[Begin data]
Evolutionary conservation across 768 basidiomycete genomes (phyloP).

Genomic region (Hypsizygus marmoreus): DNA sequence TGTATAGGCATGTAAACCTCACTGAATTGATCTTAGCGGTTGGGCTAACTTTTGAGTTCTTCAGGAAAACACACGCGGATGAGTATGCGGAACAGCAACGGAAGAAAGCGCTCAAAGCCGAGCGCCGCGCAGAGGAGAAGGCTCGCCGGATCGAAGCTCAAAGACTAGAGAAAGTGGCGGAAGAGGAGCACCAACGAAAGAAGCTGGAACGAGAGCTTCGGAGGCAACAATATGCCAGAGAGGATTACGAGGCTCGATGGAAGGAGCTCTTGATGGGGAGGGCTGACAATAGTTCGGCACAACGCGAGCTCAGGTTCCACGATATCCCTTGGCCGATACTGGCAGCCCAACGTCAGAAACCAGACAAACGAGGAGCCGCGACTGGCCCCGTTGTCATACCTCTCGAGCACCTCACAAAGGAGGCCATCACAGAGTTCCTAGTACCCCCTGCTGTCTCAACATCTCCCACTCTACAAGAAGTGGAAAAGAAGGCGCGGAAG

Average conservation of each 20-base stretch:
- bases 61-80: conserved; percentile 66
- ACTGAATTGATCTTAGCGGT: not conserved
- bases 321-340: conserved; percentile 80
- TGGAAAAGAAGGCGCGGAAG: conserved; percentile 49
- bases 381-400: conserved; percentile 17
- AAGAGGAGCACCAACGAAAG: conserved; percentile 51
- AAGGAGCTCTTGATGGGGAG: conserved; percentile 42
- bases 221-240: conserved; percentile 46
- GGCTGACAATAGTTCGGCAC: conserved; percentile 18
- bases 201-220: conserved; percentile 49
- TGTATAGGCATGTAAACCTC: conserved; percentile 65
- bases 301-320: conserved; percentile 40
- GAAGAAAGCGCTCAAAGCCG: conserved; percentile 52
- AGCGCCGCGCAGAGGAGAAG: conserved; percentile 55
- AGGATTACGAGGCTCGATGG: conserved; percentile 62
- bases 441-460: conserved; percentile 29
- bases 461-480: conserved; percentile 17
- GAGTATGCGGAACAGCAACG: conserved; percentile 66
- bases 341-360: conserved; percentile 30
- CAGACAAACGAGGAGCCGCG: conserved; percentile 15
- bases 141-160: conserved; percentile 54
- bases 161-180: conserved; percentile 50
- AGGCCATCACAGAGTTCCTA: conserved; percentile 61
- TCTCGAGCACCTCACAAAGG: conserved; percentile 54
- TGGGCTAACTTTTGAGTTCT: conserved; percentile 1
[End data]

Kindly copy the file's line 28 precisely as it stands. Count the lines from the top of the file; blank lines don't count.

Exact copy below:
- TGGGCTAACTTTTGAGTTCT: conserved; percentile 1